Hostname: page-component-6b989bf9dc-md2j5 Total loading time: 0 Render date: 2024-04-13T23:17:47.645Z Has data issue: false hasContentIssue false

Between Banyans and battle scenes: Liberal norms, contestation, and the limits of critique

Published online by Cambridge University Press:  15 December 2015

Abstract

In studying the global spread and implementation of liberal norms, scholars have moved from linear notions of norm diffusion and promotion to an emphasis on norm contestation. Contestation by the supposed beneficiaries and addressees has taken centre stage in both research on the norms that underpin global governance and in studies on democracy promotion and liberal peacebuilding. While the impetus of this scholarship is normative – to overcome the taken-for-granted nature of liberal norms – the concept of contestation itself is mainly used with an analytical interest. Yet, as we show in this article, contestation also comes with – oftentimes implicit – normative connotations. Focusing on the seminal work of Milja Kurki, Oliver Richmond, Antje Wiener, and Amitav Acharya, we reconstruct these normative connotations. It turns out that the normative take on contestation is fairly conventional in all four approaches. Contestation is largely seen as a means to enable dialogue, as illustrated by Acharya’s metaphor of the Banyan tree. Fundamental conflicts over liberal norms (‘battle scenes’) are either not considered or seen as normatively undesirable. As a way forward, we propose a typology that enables scholars to empirically analyse contestation in its different expressions and suggest two strategies to normatively assess practices of contestation.

Type
Articles
Copyright
© 2015 British International Studies Association 

Access options

Get access to the full version of this content by using one of the access options below. (Log in options will check for institutional or personal access. Content may require purchase if you do not have access.)

Footnotes

*

Previous versions of this article were presented in August 2014 at the Fourth Global International Studies Conference in Frankfurt/Germany and in March/April 2014 in a Workshop on ‘Pragmatic Peacebuilding’ at the ECPR Joint Sessions in Warsaw/Poland. We thank Amitav Acharya, Pol Bargués Pedreny, Lothar Brock, David Chandler, Katja Freistein, Piki Ish-Shalom, Beate Jahn, Chris Hobson, Milja Kurki, Anton Peez, Oliver Richmond, the participants of the ‘Pragmatic Peacebuilding’ Workshop and three anonymous reviewers for helpful comments. Lisbeth Zimmermann acknowledges the support by the DFG funded Cluster of Excellence ‘Normative Orders’ at Goethe University Frankfurt am Main.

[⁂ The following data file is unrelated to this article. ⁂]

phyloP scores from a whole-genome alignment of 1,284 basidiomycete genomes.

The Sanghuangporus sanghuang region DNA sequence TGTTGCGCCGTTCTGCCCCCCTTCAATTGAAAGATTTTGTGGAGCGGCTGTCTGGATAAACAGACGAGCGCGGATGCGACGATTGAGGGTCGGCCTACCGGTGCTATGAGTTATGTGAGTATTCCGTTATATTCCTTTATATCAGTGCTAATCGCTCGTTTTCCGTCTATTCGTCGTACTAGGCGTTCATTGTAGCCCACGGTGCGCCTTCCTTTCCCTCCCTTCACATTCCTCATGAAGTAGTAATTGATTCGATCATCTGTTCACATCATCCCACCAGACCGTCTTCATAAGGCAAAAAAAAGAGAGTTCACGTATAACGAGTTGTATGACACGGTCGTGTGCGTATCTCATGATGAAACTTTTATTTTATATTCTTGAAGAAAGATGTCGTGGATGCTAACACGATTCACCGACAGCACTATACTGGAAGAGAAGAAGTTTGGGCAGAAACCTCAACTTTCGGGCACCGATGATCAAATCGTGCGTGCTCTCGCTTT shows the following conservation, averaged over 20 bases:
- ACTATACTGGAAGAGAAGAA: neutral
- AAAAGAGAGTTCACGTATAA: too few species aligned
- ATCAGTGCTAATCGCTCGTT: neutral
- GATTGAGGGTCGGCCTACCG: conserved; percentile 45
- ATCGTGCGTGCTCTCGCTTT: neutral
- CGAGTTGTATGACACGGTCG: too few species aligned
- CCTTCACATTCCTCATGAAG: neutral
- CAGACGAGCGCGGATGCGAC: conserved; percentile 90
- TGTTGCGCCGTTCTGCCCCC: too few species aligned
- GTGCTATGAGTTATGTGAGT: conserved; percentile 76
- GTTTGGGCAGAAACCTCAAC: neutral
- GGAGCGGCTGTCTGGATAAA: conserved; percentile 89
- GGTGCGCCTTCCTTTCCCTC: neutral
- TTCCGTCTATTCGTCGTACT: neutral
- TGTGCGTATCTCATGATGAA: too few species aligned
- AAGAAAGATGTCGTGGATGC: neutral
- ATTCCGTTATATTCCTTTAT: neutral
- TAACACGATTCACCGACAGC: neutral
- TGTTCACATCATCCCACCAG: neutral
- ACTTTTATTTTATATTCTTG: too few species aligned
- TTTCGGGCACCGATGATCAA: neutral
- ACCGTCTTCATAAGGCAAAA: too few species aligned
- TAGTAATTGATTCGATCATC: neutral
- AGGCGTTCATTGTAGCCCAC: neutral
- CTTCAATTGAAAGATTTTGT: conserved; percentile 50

References

1 See Acharya, Amitav, ‘How ideas spread: Whose norms matter? Norm localization and institutional change in Asian regionalism’, International Organization, 58:2 (2004), pp. 239275CrossRefGoogle Scholar; Acharya, Amitav, Whose Ideas Matter? Agency and Power in Asian Regionalism (Ithaca: Cornell University Press, 2009)CrossRefGoogle Scholar; Acharya, Amitav, ‘The R2P and norm diffusion: Towards a framework of norm circulation’, Global Responsibility to Protect, 5:4 (2013), pp. 466479CrossRefGoogle Scholar; Deitelhoff, Nicole and Zimmermann, Lisbeth, ‘Things we lost in the fire: How different types of contestation affect the validity of international norms’, PRIF Working Paper 18Google Scholar, available at: {http://www.hsfk.de/fileadmin/downloads/PRIF_WP_18.pdf} accessed 10 December 2013; Jetschke, Anja and Liese, Andrea, ‘The power of human rights a decade after: From euphoria to contestation?’, in Thomas Risse, Stephen C. Ropp, and Kathryn Sikkink (eds), The Persistent Power of Human Rights: From Commitment to Compliance (Cambridge: Cambridge University Press, 2013), pp. 2642CrossRefGoogle Scholar; Wiener, Antje, ‘Contested compliance: Interventions on the normative structure of world politics’, European Journal of International Relations, 10:2 (2004), pp. 189234CrossRefGoogle Scholar; Wiener, Antje, The Invisible Constitution of Politics: Contested Norms and International Encounters (Cambridge: Cambridge University Press, 2008)CrossRefGoogle Scholar; Wiener, Antje, A Theory of Contestation (Berlin: Springer, 2014)CrossRefGoogle Scholar; Zimmermann, Lisbeth, Global Norms with a Local Face? The Interaction of Rule of Law Promotion and Norm Translation in Guatemala (unpublished PhD thesis, Technische Universität Darmstadt, 2012)Google Scholar; Zimmermann, Lisbeth, ‘Same same or different? Norm diffusion between resistance, compliance, and localization in post-conflict states’, International Studies Perspectives (Online First: DOI:10.1111/insp.12080, 2014)Google Scholar; Zwingel, Susanne, ‘How do norms travel? Theorizing international women’s rights in transnational perspective’, International Studies Quarterly, 56:1 (2012), pp. 115129CrossRefGoogle Scholar.